Nigeria under Buhari: 14 military air crashes, 35 lives lost, 14 aircraft destroyed

NIGERIA experienced series of military air crashes between 2015 and 2023 under the Muhammadu Buhari-led administration. 

Data garnered from media reports in the last seven years has shown that these devastating incidents resulted in the loss of 14 aircraft and claimed the lives of 35 people, including civilians and military personnel on board the 14 military air crashes.

The crashes have also imposed significant financial costs on the military and have diminished the number of operational aircraft in their fleet.


While speaking to journalists shortly after a crash in April 2022, Nigerian Minister of Defence Bashir Magashi stated that the frequent “incident had depleted the human capital assets of the Air Force.”

Despite assurances from the Nigerian Air Force (NAF), the causes of these crashes have not been publicly disclosed. However, experts have attributed the mishaps primarily to inadequate aircraft maintenance.

In February 2023, the Air Force narrowly avoided a crash when one of its jets experienced a mid-air tire failure and executed an emergency belly landing at Lagos Airport.

Timeline For Crashes, Destroyed Aircrafts 

  1. On February 22, 2021, seven NAF personnel perished in a plane crash shortly after takeoff from the Nnamdi Azikwe International Airport. They were en route from Abuja to Minna, Niger State, to rescue abducted students and staff from Government Science College, Kagara.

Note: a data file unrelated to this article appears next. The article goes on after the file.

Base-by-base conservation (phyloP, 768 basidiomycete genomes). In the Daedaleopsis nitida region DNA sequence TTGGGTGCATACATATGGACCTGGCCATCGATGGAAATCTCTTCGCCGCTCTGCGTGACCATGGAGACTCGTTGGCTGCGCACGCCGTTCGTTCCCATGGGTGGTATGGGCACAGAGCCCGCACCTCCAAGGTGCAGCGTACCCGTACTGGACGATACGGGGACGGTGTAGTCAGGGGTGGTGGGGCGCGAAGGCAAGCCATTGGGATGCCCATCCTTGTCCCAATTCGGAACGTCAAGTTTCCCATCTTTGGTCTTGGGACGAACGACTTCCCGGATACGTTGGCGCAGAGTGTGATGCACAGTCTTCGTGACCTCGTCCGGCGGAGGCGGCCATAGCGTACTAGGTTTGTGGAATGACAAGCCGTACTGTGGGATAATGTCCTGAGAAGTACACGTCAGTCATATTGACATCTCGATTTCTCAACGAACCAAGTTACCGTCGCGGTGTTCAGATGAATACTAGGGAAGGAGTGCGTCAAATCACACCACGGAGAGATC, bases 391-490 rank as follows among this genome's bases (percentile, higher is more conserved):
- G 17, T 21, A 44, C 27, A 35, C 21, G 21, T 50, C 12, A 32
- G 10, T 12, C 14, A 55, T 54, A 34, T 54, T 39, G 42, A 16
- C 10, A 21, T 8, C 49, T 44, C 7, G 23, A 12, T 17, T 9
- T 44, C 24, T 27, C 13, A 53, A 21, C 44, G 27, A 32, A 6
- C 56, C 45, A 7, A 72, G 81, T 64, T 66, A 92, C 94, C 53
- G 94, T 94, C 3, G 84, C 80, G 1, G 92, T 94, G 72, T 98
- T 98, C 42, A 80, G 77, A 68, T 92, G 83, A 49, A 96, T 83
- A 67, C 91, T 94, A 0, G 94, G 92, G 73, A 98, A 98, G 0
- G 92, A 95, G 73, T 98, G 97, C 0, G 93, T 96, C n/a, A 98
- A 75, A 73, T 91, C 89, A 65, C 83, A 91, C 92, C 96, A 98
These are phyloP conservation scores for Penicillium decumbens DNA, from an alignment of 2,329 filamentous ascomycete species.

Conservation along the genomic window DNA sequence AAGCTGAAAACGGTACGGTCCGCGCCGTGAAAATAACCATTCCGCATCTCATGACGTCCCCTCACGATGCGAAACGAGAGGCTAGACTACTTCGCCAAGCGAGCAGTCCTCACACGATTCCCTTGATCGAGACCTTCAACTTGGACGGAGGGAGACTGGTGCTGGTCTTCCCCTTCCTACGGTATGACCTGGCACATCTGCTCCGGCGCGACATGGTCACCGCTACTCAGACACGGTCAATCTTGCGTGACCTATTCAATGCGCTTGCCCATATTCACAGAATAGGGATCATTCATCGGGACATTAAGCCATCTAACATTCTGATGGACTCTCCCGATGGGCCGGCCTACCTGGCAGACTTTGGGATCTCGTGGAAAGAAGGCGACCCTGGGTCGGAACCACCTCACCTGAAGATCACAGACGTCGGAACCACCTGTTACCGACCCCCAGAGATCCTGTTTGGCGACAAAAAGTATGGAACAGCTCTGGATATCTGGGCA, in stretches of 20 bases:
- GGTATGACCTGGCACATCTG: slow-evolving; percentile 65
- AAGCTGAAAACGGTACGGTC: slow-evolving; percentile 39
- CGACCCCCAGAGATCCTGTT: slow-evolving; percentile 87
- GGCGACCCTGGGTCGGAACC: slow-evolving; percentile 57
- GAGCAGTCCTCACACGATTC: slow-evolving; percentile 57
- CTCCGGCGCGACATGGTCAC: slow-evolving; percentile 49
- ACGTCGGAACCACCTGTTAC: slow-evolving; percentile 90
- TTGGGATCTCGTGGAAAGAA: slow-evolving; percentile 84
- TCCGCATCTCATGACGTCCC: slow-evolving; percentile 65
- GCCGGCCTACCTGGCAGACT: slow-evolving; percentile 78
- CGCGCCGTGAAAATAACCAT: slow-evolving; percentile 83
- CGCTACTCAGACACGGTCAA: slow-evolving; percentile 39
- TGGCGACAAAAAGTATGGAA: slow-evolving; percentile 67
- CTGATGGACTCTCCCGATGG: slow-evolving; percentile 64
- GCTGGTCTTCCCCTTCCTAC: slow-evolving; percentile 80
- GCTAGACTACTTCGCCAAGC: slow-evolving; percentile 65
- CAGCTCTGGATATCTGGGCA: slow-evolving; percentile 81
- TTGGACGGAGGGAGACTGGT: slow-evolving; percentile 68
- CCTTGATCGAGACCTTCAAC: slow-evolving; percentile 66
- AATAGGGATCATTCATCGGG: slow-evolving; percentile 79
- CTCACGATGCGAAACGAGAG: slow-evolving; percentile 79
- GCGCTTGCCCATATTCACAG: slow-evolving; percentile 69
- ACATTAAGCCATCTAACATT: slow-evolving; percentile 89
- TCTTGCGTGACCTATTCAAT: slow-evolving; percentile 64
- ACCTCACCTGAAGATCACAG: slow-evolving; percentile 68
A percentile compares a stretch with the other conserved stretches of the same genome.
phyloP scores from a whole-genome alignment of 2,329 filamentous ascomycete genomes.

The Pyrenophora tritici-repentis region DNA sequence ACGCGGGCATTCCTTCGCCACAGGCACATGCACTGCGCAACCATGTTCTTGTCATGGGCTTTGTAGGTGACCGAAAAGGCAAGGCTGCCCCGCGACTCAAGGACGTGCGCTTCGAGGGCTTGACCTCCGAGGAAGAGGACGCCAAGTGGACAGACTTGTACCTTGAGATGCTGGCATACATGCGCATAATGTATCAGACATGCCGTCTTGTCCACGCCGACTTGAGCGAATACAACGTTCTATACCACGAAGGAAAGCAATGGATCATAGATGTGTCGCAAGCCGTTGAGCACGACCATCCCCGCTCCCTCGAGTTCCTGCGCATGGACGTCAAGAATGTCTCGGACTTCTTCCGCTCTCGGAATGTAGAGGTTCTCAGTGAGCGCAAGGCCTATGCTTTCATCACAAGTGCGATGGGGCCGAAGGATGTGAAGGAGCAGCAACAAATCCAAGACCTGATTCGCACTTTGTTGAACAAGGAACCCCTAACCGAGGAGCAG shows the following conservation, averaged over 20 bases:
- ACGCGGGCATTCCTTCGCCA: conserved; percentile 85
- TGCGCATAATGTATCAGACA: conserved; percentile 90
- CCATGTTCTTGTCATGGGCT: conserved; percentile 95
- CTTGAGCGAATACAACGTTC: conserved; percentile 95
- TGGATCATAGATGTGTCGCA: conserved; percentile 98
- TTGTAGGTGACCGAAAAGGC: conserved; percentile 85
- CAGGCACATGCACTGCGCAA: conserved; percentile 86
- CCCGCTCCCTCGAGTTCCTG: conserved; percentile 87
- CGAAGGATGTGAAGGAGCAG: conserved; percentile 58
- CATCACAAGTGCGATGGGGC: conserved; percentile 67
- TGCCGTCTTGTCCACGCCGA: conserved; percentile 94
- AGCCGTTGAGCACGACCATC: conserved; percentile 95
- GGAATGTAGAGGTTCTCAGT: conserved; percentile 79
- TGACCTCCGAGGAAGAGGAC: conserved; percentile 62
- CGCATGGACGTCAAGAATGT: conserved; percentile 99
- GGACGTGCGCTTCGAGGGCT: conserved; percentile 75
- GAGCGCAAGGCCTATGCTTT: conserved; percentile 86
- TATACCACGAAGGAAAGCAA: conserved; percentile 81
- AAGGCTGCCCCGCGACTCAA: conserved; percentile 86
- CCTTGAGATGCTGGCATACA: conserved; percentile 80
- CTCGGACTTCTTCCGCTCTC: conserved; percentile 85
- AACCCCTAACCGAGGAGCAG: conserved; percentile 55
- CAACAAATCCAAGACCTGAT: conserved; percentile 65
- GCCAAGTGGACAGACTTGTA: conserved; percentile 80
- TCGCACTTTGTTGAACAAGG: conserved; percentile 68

2. On March 31, 2021, Air Commodore Edward Gabkwet, former NAF spokesperson, confirmed another aircraft crash and expressed uncertainty regarding the fate of the two pilots involved.
  3. On May 21, 2021, a military Beachcraft 350 aircraft carrying 11 individuals, including the late Chief of Army Staff, Ibrahim Attahiru, tragically crashed, claiming the lives of all onboard at the Kaduna International Airport.
  4. On July 18, 2021, in Zamfara, where an Alpha Jet Aircraft was shot down by bandits. The pilot, Flight Lieutenant Abayomi Dairo, miraculously survived the crash.

    Military plane crashes under Buhari.
    Military plane crashes under Buhari.
  5. In April 2022, a trainer aircraft crashed in Kaduna, resulting in the deaths of two pilots.
  6. Other crashes include the August 29, 2015, Air Force plane crash in Kaduna, which claimed the lives of seven individuals, including four military personnel.
  7. Additionally, on November 15, 2016, an Augusta Westland 101 helicopter crashed in Makurdi, Benue State.
  8. On July 6, 2017, a NAF Agusta 109 Light Utility Helicopter crashed in Borno River, fortunately without any casualties.
  9. On August 2017, an F-7Nl jet crash resulted in one casualty.
  10. Two F-7Ni aircraft collided in mid-air around Katampe Hills in Abuja on September 28, 2018, during a rehearsal for Nigeria’s 58th independence anniversary celebration. Tragically, one person lost their life in this collision.
  11. On January 2, 2019, five crew members aboard an NAF Mi-35 were killed when the aircraft crashed near Damasak, Borno State.
  12. Another NAF helicopter crashed while landing in Katsina state on June 12, 2019, resulting in no fatalities.
  13. On October 10, 2015, an F-7Nl jet crashed in Kaduna, killing one person. The jet, which was part of the Nigerian Air Force (NAF), was on a training mission when it crashed into a residential area. The crash killed one person and injured several others.